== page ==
Informed CIO: Mobile Device Security
Reducing Mobile Device Risks to Enterprise Data
Smartphones and now pad, slate and tablet devices, which create their share of mobile security concerns, are growing like mad. Infonetics reports that smartphones accounted for 46% of global mobile phone revenue in the second quarter of last year, and the firm estimates that two out of three mobile subscribers in developed countries will be using smartphones by 2014. Tablets are also taking off and will add to these numbers. Mass-market smartphone ownership is creating new expectations from employees. Apple’s and Google’s offerings trump the BlackBerry platform, an enterprise standard, because people think they can be both serious (for business) and fun (for me). At the same time, the megatrend in mobile computing is the shift beyond simple e-mail to apps as the new frontier.
CIOs can try to lock down employees to only company-issued devices, but the trend is swinging toward allowing some corporate access through employee-owned devices. IT must figure out how to secure that environment. We offer a framework of four possible strategies to do so:
> Basic device management: Use Microsoft ActiveSync for simple policy management.
> Enhanced device management: Use mobile device management software for more sophisticated control of policies and devices. Enhanced options vary widely depending on the MDM vendor and the platforms you intend to control, but all offer finer device control settings than one gets with the platform basics.
> Walled garden: Allow corporate access from personal devices, but wall it off from the device’s personal content. The walled garden approach is cut and dried in defining what’s yours and what’s mine, but may be too limiting for some organizations.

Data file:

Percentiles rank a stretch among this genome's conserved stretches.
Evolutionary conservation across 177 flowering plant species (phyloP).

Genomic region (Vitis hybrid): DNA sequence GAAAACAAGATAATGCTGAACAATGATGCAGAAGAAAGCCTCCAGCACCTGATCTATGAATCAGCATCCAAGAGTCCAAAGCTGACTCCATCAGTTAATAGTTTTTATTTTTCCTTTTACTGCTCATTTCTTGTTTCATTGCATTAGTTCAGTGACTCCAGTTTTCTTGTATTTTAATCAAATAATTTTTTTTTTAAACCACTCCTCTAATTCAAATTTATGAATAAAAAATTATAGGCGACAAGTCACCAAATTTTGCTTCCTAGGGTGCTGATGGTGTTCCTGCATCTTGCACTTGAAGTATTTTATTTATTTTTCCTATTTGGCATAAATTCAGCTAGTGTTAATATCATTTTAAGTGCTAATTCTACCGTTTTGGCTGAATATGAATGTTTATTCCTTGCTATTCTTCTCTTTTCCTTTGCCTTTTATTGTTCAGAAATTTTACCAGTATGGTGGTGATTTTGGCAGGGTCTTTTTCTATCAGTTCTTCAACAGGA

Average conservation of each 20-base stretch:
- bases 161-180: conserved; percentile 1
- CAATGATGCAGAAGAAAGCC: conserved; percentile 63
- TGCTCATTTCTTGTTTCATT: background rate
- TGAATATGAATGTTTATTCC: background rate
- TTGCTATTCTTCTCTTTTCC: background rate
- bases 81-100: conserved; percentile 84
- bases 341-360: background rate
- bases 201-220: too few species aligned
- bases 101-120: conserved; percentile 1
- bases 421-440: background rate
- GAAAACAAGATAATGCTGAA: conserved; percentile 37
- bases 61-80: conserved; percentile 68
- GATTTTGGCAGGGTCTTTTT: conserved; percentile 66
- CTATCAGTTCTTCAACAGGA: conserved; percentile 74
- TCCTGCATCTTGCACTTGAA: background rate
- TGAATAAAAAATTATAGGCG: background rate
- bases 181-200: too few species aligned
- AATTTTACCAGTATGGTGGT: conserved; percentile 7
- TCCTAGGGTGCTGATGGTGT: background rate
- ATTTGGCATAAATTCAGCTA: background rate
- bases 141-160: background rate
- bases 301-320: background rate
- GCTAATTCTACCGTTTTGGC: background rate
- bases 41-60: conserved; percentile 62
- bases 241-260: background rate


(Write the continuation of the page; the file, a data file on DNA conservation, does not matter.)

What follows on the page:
> Risk based management: Set policies that restrict corporate access from phones with high risk factors, like unauthorized apps or out-of-date policies.
This risk-based approach seems to be more flexible than the walled garden, in part because of the rise of customized and specialty apps. The risk-based approach doesn’t change how the phone operates, and it permits the installation of specialty apps, whether they’re generally available or available only from an enterprise’s own private app store. Being able to allow installation is highly valuable if you have custom apps, since they don’t need to integrate with the walled garden. Also, if a user exceeds the device risk standard by changing a setting, the custom app can be prevented from working until the user reverses the change. As our perimeters become more difficult to define, innovative CIOs will turn the mobile device management challenge into a business opportunity—and show that IT can help people be more connected and collaborative, regardless of location. (C2490211)